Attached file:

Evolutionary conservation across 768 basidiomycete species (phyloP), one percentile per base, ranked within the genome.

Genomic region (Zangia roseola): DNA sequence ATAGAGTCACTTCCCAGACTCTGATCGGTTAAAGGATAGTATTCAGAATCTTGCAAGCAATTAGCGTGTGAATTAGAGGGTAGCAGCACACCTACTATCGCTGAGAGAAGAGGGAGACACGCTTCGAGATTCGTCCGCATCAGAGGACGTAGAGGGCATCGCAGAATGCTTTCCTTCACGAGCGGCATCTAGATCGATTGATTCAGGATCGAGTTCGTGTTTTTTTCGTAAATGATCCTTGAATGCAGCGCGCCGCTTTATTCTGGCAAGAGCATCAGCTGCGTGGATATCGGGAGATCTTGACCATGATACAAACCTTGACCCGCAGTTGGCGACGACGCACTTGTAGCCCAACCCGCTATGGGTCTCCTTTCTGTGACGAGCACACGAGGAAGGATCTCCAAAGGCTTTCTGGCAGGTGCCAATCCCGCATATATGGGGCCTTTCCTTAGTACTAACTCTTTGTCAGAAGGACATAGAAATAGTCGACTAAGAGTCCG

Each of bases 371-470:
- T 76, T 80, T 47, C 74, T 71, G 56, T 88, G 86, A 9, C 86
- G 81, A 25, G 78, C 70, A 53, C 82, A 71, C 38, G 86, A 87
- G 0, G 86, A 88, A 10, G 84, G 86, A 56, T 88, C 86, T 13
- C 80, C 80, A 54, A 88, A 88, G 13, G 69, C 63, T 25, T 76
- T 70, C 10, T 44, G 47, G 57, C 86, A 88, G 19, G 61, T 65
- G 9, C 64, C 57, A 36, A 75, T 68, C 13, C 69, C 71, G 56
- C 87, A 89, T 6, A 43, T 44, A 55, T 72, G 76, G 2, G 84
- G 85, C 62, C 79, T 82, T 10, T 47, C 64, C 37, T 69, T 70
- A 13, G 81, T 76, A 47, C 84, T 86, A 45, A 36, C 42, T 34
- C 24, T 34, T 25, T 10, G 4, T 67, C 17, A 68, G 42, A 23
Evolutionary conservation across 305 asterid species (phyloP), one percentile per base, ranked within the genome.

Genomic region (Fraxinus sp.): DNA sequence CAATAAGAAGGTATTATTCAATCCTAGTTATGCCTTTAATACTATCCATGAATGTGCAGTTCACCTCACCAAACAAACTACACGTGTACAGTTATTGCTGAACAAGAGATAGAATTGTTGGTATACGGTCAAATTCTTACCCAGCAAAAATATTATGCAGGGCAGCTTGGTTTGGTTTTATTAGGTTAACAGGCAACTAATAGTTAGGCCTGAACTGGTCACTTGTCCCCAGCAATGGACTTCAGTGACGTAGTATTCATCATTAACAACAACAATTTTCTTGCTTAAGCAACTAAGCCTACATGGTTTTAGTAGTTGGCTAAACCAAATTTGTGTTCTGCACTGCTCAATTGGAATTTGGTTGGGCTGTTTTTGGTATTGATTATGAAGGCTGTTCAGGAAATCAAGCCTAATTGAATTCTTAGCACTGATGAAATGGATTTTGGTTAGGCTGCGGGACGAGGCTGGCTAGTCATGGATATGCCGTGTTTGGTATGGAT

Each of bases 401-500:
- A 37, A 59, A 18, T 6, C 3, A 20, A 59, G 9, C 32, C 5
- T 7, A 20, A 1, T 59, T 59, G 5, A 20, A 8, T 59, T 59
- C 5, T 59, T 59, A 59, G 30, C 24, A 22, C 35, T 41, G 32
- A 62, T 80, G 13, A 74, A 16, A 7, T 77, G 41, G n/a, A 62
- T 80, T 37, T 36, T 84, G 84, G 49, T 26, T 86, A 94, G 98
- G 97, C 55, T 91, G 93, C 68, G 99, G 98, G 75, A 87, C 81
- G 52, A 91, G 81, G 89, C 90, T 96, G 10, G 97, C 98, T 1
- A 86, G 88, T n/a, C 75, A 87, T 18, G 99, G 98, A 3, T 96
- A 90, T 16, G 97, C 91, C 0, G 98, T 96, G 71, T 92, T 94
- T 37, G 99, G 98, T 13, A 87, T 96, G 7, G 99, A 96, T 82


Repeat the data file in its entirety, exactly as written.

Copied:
Evolutionary conservation across 768 basidiomycete species (phyloP), one percentile per base, ranked within the genome.

Genomic region (Zangia roseola): DNA sequence ATAGAGTCACTTCCCAGACTCTGATCGGTTAAAGGATAGTATTCAGAATCTTGCAAGCAATTAGCGTGTGAATTAGAGGGTAGCAGCACACCTACTATCGCTGAGAGAAGAGGGAGACACGCTTCGAGATTCGTCCGCATCAGAGGACGTAGAGGGCATCGCAGAATGCTTTCCTTCACGAGCGGCATCTAGATCGATTGATTCAGGATCGAGTTCGTGTTTTTTTCGTAAATGATCCTTGAATGCAGCGCGCCGCTTTATTCTGGCAAGAGCATCAGCTGCGTGGATATCGGGAGATCTTGACCATGATACAAACCTTGACCCGCAGTTGGCGACGACGCACTTGTAGCCCAACCCGCTATGGGTCTCCTTTCTGTGACGAGCACACGAGGAAGGATCTCCAAAGGCTTTCTGGCAGGTGCCAATCCCGCATATATGGGGCCTTTCCTTAGTACTAACTCTTTGTCAGAAGGACATAGAAATAGTCGACTAAGAGTCCG

Each of bases 371-470:
- T 76, T 80, T 47, C 74, T 71, G 56, T 88, G 86, A 9, C 86
- G 81, A 25, G 78, C 70, A 53, C 82, A 71, C 38, G 86, A 87
- G 0, G 86, A 88, A 10, G 84, G 86, A 56, T 88, C 86, T 13
- C 80, C 80, A 54, A 88, A 88, G 13, G 69, C 63, T 25, T 76
- T 70, C 10, T 44, G 47, G 57, C 86, A 88, G 19, G 61, T 65
- G 9, C 64, C 57, A 36, A 75, T 68, C 13, C 69, C 71, G 56
- C 87, A 89, T 6, A 43, T 44, A 55, T 72, G 76, G 2, G 84
- G 85, C 62, C 79, T 82, T 10, T 47, C 64, C 37, T 69, T 70
- A 13, G 81, T 76, A 47, C 84, T 86, A 45, A 36, C 42, T 34
- C 24, T 34, T 25, T 10, G 4, T 67, C 17, A 68, G 42, A 23
Evolutionary conservation across 305 asterid species (phyloP), one percentile per base, ranked within the genome.

Genomic region (Fraxinus sp.): DNA sequence CAATAAGAAGGTATTATTCAATCCTAGTTATGCCTTTAATACTATCCATGAATGTGCAGTTCACCTCACCAAACAAACTACACGTGTACAGTTATTGCTGAACAAGAGATAGAATTGTTGGTATACGGTCAAATTCTTACCCAGCAAAAATATTATGCAGGGCAGCTTGGTTTGGTTTTATTAGGTTAACAGGCAACTAATAGTTAGGCCTGAACTGGTCACTTGTCCCCAGCAATGGACTTCAGTGACGTAGTATTCATCATTAACAACAACAATTTTCTTGCTTAAGCAACTAAGCCTACATGGTTTTAGTAGTTGGCTAAACCAAATTTGTGTTCTGCACTGCTCAATTGGAATTTGGTTGGGCTGTTTTTGGTATTGATTATGAAGGCTGTTCAGGAAATCAAGCCTAATTGAATTCTTAGCACTGATGAAATGGATTTTGGTTAGGCTGCGGGACGAGGCTGGCTAGTCATGGATATGCCGTGTTTGGTATGGAT

Each of bases 401-500:
- A 37, A 59, A 18, T 6, C 3, A 20, A 59, G 9, C 32, C 5
- T 7, A 20, A 1, T 59, T 59, G 5, A 20, A 8, T 59, T 59
- C 5, T 59, T 59, A 59, G 30, C 24, A 22, C 35, T 41, G 32
- A 62, T 80, G 13, A 74, A 16, A 7, T 77, G 41, G n/a, A 62
- T 80, T 37, T 36, T 84, G 84, G 49, T 26, T 86, A 94, G 98
- G 97, C 55, T 91, G 93, C 68, G 99, G 98, G 75, A 87, C 81
- G 52, A 91, G 81, G 89, C 90, T 96, G 10, G 97, C 98, T 1
- A 86, G 88, T n/a, C 75, A 87, T 18, G 99, G 98, A 3, T 96
- A 90, T 16, G 97, C 91, C 0, G 98, T 96, G 71, T 92, T 94
- T 37, G 99, G 98, T 13, A 87, T 96, G 7, G 99, A 96, T 82